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This Startup Has a Vision for an Electric Vehicle-Driven Future

A Q&A with Ahsan ul Alam, CEO of Electrefy Inc.

By Kiki Cekota


Electrefy founder Ahsan ul Alam and cofounder Joseph Tam

As the need to address climate change gets more urgent every day, many big car companies and customers are making the transition from gas-powered to electric vehicles. The problem is, there aren’t currently enough electric car chargers around to meet what will soon be a huge demand for them. Ahsan ul Alam, founder of iCUE startup Electrefy and a graduate of Ryerson’s engineering program, says his business is different from other EV charging companies. I sat down with Ahsan to find out more.

Q: What is Electrefy?

A: Electrefy makes charging stations for electric cars. Our concept is to redefine charging – anything to do with charging, either a product, infrastructure, or user interface, that’s what we plan to work on.

Q: How did you come up with the idea?

A: I started venturing into the EV market when I was an intern working in Cambridge, Ont., and living in Toronto. I had to travel 200 kilometres a day, so that’s when I started exploring some more fuel-efficient ways to travel, and the electric car caught my attention. The problem then —and that we still face today— is that there aren’t enough charging stations on the road to make such long trips feasible in electric vehicles. So I started exploring what kinds of problems there are with infrastructure, and using my engineering background to see if I could come up with a solution. That’s where the journey started.

Q: How long have you been working on developing the charger?

A: About two years. It was initially just me and then my cofounder, Joseph Tam, came on board earlier this year. From the initial idea to actually making something happen is a lengthy process, and for hardware the process is even longer sometimes because you’re dealing with something that’s physical and tangible. You have to spend a lot of time and effort on it. Innovation in hardware is very expensive.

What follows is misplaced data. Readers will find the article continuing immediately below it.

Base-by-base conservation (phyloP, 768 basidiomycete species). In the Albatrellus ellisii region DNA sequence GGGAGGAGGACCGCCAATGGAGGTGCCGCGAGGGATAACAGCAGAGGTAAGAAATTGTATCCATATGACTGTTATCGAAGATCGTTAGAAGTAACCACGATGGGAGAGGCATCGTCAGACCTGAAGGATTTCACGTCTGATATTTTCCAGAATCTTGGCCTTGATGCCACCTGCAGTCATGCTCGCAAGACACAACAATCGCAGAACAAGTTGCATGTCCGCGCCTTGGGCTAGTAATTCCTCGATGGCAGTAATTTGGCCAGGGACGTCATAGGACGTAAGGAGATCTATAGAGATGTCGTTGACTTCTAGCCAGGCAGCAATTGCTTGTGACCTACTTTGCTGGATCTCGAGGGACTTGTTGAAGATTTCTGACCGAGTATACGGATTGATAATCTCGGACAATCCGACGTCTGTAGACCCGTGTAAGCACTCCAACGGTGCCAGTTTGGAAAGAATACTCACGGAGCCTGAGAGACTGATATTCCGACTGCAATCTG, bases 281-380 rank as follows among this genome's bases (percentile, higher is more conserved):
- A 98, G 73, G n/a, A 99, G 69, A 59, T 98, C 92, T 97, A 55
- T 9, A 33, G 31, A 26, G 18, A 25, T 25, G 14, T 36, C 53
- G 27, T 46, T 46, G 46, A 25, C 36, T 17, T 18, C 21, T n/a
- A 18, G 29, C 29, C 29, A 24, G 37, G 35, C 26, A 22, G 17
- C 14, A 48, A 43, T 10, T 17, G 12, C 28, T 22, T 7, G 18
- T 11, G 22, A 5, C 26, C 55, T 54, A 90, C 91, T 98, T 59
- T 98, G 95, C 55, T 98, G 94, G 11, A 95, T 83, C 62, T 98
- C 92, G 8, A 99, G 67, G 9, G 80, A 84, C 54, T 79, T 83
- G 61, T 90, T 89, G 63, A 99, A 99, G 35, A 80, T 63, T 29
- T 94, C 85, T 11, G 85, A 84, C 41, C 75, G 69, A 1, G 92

Q: What has it been like to work at iCUE?

A: The experience here is really phenomenal. What iCUE brings that is important for us is the industry connections. Being part of this system gives credibility to what we do. We’re trying to make a charging station that can minimize the grid impact, so it’s important to have opportunities to network with utility companies down the road. After we have a successful product launch, we plan to reach out to them and propose our idea.

Q: What sets your company apart from other EV charging companies?

A: We have created a unique charging station. Our focus is to work from the user experience side of charging, to make it easy for anyone who drives an electric car to come by our charging station and recharge without much hassle. One of the problems that exists in EV technology is that you have to use a key fob to activate a charging station or to initiate payment. We want to eliminate that phase and go completely mobile, so that from your phone you can activate a charger without carrying anything else. Ultimately, it’s this inconvenience for the end user that we want to tackle.

Q: Where do you plan to go from here?

A: We’re working towards commercializing our product. Our product launch is planned for the end of 2017. We’re currently in the product development phase, in phase 4 of the TRL (technology readiness level). We’re still under development, and that’s why next year our goal is to utilize this space and of course the academic experts that work in energy management at CUE.

Kiki Cekota is a second-year Journalism student at Ryerson University.

"The experience here is really phenomenal. What iCUE brings that is important for us is the industry connections. Being part of this system gives credibility to what we do."